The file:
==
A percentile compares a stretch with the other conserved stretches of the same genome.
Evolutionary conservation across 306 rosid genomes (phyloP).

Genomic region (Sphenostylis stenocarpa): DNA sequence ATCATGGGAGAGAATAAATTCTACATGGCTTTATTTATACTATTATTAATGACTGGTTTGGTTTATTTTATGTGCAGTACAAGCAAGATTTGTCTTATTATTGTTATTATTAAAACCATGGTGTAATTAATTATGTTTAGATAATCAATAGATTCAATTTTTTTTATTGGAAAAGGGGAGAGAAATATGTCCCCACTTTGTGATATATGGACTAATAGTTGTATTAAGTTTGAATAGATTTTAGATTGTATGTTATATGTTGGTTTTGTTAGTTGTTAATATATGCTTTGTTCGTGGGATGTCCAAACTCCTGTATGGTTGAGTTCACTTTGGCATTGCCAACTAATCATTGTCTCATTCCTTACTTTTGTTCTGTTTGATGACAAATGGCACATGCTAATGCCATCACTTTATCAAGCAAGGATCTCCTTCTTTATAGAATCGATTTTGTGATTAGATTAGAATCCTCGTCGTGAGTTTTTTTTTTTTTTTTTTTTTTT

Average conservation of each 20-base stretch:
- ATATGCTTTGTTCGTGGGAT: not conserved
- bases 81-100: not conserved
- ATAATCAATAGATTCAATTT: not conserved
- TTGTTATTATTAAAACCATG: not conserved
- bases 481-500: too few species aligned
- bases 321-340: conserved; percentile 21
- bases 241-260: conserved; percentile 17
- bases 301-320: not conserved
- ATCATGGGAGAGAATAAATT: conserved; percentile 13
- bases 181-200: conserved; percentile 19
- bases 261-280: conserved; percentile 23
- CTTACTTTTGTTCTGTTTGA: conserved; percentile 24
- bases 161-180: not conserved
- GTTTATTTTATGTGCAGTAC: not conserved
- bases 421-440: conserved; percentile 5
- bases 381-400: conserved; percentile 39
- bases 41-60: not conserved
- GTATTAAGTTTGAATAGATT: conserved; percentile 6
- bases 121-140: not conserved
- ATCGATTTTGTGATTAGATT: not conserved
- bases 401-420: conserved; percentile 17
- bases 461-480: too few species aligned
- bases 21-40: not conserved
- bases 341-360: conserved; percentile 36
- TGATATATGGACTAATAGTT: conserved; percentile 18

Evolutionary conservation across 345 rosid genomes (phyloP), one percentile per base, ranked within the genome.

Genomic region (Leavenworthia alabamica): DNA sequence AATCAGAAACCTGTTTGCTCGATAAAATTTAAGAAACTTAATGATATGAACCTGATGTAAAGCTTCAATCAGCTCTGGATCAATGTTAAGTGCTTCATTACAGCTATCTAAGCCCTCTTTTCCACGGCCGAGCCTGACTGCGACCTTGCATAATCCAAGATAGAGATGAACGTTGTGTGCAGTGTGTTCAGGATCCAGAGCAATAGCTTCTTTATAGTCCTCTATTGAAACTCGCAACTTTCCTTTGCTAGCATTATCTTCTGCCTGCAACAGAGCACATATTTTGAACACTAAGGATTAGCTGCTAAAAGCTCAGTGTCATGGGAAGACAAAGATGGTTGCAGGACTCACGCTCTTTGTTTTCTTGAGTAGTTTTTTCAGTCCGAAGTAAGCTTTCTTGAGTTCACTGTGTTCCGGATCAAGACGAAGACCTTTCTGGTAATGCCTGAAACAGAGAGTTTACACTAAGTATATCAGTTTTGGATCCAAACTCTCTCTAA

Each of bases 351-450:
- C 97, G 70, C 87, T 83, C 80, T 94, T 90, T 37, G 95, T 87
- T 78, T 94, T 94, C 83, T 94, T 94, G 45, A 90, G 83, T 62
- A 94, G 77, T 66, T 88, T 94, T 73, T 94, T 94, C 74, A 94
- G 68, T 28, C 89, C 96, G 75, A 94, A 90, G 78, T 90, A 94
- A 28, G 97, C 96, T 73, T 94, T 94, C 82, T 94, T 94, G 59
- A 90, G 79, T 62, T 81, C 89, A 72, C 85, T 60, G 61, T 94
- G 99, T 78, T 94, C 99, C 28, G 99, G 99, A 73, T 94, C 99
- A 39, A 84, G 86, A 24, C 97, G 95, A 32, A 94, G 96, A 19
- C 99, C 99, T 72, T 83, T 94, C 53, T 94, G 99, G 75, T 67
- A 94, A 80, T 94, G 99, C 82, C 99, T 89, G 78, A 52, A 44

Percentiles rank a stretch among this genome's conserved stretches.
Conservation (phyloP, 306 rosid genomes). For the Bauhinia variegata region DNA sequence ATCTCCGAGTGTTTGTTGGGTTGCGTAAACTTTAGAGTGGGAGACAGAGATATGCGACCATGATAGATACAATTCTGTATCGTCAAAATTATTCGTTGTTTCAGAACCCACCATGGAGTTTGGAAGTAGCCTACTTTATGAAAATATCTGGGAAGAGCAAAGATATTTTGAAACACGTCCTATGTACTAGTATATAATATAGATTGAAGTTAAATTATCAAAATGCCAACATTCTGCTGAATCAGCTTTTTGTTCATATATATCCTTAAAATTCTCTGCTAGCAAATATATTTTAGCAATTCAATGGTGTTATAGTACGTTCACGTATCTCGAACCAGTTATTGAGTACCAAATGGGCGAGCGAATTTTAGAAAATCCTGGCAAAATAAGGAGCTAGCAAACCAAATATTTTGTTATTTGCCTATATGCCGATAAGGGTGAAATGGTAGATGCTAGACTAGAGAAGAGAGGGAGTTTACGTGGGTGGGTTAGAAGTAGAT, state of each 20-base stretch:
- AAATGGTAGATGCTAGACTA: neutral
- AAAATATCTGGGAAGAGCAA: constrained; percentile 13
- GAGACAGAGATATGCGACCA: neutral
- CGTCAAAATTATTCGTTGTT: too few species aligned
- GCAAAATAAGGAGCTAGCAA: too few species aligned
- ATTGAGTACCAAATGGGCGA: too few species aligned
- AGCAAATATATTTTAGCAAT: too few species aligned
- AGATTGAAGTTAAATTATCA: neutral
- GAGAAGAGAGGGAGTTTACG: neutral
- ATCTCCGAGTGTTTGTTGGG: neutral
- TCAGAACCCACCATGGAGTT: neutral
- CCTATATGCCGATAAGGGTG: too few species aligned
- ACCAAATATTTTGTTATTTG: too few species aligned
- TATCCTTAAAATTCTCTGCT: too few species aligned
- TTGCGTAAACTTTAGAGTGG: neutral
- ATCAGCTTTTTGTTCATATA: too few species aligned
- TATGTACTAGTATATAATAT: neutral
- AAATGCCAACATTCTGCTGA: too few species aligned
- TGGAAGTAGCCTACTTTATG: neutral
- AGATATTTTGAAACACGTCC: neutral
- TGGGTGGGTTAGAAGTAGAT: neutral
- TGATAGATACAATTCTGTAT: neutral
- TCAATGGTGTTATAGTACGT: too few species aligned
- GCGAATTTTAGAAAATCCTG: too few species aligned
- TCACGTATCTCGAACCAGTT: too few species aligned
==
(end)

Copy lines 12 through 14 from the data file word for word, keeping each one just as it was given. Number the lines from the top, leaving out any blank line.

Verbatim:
- bases 301-320: not conserved
- ATCATGGGAGAGAATAAATT: conserved; percentile 13
- bases 181-200: conserved; percentile 19